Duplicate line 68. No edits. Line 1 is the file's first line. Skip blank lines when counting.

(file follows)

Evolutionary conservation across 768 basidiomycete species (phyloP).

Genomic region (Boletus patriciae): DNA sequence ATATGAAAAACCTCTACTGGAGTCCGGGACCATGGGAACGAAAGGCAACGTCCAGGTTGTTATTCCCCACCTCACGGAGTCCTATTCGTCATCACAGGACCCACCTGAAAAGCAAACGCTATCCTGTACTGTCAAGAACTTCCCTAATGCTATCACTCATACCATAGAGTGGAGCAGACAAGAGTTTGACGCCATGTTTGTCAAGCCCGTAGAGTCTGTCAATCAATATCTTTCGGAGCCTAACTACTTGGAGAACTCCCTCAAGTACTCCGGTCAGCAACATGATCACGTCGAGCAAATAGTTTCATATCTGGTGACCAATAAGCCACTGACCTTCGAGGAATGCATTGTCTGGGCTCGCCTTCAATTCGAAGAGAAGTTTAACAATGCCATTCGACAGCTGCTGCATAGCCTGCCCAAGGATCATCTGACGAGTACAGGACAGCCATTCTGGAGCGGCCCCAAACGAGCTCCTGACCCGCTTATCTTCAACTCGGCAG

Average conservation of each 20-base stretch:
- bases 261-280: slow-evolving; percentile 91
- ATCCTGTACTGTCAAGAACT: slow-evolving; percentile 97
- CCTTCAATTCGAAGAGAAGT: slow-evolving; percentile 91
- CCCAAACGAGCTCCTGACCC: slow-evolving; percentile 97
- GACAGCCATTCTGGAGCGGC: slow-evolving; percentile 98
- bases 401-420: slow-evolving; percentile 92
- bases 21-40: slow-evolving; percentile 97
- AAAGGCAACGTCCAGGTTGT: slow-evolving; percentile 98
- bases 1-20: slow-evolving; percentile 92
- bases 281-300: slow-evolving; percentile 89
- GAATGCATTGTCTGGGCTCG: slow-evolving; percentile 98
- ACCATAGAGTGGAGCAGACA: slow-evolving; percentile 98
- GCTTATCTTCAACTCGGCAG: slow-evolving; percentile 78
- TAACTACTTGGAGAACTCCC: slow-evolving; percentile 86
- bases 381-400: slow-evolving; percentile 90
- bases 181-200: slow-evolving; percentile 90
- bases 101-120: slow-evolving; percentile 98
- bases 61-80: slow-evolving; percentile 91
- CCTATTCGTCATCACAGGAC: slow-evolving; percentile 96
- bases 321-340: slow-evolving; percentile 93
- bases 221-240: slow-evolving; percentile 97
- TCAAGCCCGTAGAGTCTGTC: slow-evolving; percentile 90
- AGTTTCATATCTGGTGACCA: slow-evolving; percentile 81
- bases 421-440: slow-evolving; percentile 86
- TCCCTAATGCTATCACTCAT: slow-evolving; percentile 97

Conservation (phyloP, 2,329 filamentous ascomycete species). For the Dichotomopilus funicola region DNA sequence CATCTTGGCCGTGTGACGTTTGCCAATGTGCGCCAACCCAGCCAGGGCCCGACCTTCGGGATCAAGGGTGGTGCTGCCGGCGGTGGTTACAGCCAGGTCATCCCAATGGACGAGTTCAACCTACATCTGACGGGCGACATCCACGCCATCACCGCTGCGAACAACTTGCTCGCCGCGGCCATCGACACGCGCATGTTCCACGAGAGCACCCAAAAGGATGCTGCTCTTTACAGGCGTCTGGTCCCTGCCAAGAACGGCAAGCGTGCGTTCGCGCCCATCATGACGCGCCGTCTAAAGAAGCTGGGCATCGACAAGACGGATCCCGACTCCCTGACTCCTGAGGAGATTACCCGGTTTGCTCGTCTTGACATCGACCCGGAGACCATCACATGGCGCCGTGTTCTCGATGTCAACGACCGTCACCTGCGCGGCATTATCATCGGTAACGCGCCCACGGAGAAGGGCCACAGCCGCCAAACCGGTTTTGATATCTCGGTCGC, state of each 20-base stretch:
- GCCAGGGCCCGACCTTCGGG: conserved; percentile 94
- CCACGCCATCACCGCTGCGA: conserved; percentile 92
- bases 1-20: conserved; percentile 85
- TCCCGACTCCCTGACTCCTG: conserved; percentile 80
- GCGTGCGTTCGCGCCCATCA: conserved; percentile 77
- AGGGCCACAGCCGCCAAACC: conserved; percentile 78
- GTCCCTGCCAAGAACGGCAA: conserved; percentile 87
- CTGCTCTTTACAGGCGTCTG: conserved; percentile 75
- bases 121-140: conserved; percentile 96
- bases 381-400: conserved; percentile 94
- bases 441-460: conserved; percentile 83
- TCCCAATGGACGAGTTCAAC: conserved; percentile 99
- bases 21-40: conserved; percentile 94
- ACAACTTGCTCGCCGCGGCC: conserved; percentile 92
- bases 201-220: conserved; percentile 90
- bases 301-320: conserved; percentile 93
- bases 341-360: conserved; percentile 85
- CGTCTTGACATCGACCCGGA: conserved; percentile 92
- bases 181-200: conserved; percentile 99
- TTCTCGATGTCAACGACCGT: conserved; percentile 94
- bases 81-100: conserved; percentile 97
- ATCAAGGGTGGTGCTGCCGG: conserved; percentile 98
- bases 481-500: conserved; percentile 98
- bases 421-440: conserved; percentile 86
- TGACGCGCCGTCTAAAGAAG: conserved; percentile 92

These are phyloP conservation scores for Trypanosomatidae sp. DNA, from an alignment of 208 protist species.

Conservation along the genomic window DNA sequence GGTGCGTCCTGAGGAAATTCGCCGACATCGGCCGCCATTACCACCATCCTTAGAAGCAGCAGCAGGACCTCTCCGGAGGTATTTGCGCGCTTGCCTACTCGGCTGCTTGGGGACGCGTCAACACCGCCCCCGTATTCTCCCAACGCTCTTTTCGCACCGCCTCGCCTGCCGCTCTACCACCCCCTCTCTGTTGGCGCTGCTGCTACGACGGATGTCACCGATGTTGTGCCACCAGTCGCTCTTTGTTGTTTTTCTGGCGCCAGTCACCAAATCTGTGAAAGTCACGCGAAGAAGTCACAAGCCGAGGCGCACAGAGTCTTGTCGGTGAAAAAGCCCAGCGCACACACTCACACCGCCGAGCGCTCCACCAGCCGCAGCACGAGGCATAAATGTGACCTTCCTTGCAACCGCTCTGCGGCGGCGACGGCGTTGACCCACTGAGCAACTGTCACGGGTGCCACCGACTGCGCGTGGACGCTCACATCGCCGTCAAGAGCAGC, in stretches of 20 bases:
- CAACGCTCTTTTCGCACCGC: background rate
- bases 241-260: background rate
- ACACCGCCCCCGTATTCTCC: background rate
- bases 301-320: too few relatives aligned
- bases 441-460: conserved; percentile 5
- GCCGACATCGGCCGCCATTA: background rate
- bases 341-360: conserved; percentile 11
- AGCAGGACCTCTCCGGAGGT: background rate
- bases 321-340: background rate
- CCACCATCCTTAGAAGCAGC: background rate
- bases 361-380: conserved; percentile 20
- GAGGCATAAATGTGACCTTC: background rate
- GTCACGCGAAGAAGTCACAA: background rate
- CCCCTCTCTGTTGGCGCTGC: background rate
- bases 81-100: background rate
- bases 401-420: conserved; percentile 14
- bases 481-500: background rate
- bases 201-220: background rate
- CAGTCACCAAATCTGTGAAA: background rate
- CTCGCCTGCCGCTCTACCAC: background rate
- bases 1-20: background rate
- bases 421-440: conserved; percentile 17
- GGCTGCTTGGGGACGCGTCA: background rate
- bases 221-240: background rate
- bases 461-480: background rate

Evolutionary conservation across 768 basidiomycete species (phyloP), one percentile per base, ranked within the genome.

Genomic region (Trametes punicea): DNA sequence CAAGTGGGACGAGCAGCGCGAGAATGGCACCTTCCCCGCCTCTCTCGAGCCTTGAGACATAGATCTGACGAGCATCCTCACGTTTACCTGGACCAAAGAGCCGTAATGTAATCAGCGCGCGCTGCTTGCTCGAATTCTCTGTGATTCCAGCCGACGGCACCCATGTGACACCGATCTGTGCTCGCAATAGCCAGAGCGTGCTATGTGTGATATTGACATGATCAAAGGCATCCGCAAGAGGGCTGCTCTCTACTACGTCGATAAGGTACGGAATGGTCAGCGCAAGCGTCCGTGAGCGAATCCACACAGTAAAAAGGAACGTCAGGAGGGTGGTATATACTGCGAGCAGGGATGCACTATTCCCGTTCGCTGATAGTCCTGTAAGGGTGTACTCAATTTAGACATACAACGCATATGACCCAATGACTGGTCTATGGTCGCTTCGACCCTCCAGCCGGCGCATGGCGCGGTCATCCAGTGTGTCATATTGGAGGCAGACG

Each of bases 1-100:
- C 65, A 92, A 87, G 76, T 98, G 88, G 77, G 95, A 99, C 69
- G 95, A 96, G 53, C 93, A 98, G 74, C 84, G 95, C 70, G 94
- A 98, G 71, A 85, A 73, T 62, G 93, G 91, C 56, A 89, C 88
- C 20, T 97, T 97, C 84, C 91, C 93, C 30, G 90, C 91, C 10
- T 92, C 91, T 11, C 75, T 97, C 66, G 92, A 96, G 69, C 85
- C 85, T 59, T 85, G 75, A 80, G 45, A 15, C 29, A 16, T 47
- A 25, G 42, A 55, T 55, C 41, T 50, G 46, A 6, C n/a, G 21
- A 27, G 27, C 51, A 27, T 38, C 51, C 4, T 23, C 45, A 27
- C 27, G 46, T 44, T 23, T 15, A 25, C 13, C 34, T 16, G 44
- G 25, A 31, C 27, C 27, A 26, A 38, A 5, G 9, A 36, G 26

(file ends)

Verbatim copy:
- GAGGCATAAATGTGACCTTC: background rate